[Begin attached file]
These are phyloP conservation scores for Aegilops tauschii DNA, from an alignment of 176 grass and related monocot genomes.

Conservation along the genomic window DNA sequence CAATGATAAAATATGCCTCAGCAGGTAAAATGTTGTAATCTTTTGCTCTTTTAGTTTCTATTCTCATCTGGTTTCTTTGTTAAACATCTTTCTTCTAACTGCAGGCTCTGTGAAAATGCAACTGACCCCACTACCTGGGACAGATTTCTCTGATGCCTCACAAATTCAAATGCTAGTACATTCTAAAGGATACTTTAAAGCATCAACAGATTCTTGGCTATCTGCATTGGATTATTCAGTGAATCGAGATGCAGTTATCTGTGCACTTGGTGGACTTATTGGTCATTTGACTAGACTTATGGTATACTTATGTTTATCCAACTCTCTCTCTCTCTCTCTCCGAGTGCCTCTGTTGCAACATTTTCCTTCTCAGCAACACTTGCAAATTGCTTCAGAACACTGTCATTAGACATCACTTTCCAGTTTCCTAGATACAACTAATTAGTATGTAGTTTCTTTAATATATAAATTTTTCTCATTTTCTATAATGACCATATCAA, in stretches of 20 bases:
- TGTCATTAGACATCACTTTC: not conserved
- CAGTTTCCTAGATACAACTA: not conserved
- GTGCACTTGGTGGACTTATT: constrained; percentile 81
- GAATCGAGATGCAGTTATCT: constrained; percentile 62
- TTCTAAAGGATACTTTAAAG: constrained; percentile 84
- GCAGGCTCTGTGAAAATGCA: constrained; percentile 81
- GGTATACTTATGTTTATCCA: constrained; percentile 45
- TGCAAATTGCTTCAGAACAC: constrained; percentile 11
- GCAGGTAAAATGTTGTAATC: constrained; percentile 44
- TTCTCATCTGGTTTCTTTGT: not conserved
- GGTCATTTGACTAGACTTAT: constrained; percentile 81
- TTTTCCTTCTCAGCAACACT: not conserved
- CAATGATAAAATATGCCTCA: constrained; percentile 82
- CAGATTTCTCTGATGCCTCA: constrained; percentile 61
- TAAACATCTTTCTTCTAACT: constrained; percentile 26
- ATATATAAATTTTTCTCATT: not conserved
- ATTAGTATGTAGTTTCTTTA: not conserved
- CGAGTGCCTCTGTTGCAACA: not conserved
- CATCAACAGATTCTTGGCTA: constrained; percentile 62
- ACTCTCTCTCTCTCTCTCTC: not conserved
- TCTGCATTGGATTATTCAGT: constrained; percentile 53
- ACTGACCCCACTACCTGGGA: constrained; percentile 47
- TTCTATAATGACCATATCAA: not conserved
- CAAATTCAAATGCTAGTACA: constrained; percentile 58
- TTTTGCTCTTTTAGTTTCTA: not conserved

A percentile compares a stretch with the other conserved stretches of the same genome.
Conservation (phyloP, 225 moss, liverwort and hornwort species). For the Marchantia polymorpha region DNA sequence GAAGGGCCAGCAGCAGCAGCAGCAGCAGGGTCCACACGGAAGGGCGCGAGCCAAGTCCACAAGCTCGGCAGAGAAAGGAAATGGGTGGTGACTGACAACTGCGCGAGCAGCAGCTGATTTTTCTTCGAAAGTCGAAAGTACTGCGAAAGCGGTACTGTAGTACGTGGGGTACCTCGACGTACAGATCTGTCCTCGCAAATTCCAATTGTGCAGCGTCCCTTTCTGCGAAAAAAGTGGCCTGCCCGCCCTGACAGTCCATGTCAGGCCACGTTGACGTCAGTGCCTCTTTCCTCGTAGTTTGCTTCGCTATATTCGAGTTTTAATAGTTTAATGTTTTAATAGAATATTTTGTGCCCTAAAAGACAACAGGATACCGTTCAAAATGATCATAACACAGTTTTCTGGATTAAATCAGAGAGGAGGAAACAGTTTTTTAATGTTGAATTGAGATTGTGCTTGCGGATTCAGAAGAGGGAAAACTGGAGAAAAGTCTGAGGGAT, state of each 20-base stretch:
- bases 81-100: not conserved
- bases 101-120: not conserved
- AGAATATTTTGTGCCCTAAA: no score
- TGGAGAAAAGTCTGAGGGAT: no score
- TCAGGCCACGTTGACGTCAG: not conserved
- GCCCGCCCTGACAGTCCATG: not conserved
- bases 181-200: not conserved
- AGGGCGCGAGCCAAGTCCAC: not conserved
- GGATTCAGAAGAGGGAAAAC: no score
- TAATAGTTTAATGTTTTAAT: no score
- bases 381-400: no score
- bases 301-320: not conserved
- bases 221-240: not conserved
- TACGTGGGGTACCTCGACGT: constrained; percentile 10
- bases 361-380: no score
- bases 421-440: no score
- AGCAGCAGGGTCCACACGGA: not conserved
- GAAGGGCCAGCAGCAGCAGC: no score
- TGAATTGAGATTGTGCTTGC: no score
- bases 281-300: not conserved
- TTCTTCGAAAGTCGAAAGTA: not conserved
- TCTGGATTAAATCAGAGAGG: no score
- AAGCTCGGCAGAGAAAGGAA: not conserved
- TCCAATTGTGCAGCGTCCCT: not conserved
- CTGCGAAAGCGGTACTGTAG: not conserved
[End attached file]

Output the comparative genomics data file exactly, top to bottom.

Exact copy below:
These are phyloP conservation scores for Aegilops tauschii DNA, from an alignment of 176 grass and related monocot genomes.

Conservation along the genomic window DNA sequence CAATGATAAAATATGCCTCAGCAGGTAAAATGTTGTAATCTTTTGCTCTTTTAGTTTCTATTCTCATCTGGTTTCTTTGTTAAACATCTTTCTTCTAACTGCAGGCTCTGTGAAAATGCAACTGACCCCACTACCTGGGACAGATTTCTCTGATGCCTCACAAATTCAAATGCTAGTACATTCTAAAGGATACTTTAAAGCATCAACAGATTCTTGGCTATCTGCATTGGATTATTCAGTGAATCGAGATGCAGTTATCTGTGCACTTGGTGGACTTATTGGTCATTTGACTAGACTTATGGTATACTTATGTTTATCCAACTCTCTCTCTCTCTCTCTCCGAGTGCCTCTGTTGCAACATTTTCCTTCTCAGCAACACTTGCAAATTGCTTCAGAACACTGTCATTAGACATCACTTTCCAGTTTCCTAGATACAACTAATTAGTATGTAGTTTCTTTAATATATAAATTTTTCTCATTTTCTATAATGACCATATCAA, in stretches of 20 bases:
- TGTCATTAGACATCACTTTC: not conserved
- CAGTTTCCTAGATACAACTA: not conserved
- GTGCACTTGGTGGACTTATT: constrained; percentile 81
- GAATCGAGATGCAGTTATCT: constrained; percentile 62
- TTCTAAAGGATACTTTAAAG: constrained; percentile 84
- GCAGGCTCTGTGAAAATGCA: constrained; percentile 81
- GGTATACTTATGTTTATCCA: constrained; percentile 45
- TGCAAATTGCTTCAGAACAC: constrained; percentile 11
- GCAGGTAAAATGTTGTAATC: constrained; percentile 44
- TTCTCATCTGGTTTCTTTGT: not conserved
- GGTCATTTGACTAGACTTAT: constrained; percentile 81
- TTTTCCTTCTCAGCAACACT: not conserved
- CAATGATAAAATATGCCTCA: constrained; percentile 82
- CAGATTTCTCTGATGCCTCA: constrained; percentile 61
- TAAACATCTTTCTTCTAACT: constrained; percentile 26
- ATATATAAATTTTTCTCATT: not conserved
- ATTAGTATGTAGTTTCTTTA: not conserved
- CGAGTGCCTCTGTTGCAACA: not conserved
- CATCAACAGATTCTTGGCTA: constrained; percentile 62
- ACTCTCTCTCTCTCTCTCTC: not conserved
- TCTGCATTGGATTATTCAGT: constrained; percentile 53
- ACTGACCCCACTACCTGGGA: constrained; percentile 47
- TTCTATAATGACCATATCAA: not conserved
- CAAATTCAAATGCTAGTACA: constrained; percentile 58
- TTTTGCTCTTTTAGTTTCTA: not conserved

A percentile compares a stretch with the other conserved stretches of the same genome.
Conservation (phyloP, 225 moss, liverwort and hornwort species). For the Marchantia polymorpha region DNA sequence GAAGGGCCAGCAGCAGCAGCAGCAGCAGGGTCCACACGGAAGGGCGCGAGCCAAGTCCACAAGCTCGGCAGAGAAAGGAAATGGGTGGTGACTGACAACTGCGCGAGCAGCAGCTGATTTTTCTTCGAAAGTCGAAAGTACTGCGAAAGCGGTACTGTAGTACGTGGGGTACCTCGACGTACAGATCTGTCCTCGCAAATTCCAATTGTGCAGCGTCCCTTTCTGCGAAAAAAGTGGCCTGCCCGCCCTGACAGTCCATGTCAGGCCACGTTGACGTCAGTGCCTCTTTCCTCGTAGTTTGCTTCGCTATATTCGAGTTTTAATAGTTTAATGTTTTAATAGAATATTTTGTGCCCTAAAAGACAACAGGATACCGTTCAAAATGATCATAACACAGTTTTCTGGATTAAATCAGAGAGGAGGAAACAGTTTTTTAATGTTGAATTGAGATTGTGCTTGCGGATTCAGAAGAGGGAAAACTGGAGAAAAGTCTGAGGGAT, state of each 20-base stretch:
- bases 81-100: not conserved
- bases 101-120: not conserved
- AGAATATTTTGTGCCCTAAA: no score
- TGGAGAAAAGTCTGAGGGAT: no score
- TCAGGCCACGTTGACGTCAG: not conserved
- GCCCGCCCTGACAGTCCATG: not conserved
- bases 181-200: not conserved
- AGGGCGCGAGCCAAGTCCAC: not conserved
- GGATTCAGAAGAGGGAAAAC: no score
- TAATAGTTTAATGTTTTAAT: no score
- bases 381-400: no score
- bases 301-320: not conserved
- bases 221-240: not conserved
- TACGTGGGGTACCTCGACGT: constrained; percentile 10
- bases 361-380: no score
- bases 421-440: no score
- AGCAGCAGGGTCCACACGGA: not conserved
- GAAGGGCCAGCAGCAGCAGC: no score
- TGAATTGAGATTGTGCTTGC: no score
- bases 281-300: not conserved
- TTCTTCGAAAGTCGAAAGTA: not conserved
- TCTGGATTAAATCAGAGAGG: no score
- AAGCTCGGCAGAGAAAGGAA: not conserved
- TCCAATTGTGCAGCGTCCCT: not conserved
- CTGCGAAAGCGGTACTGTAG: not conserved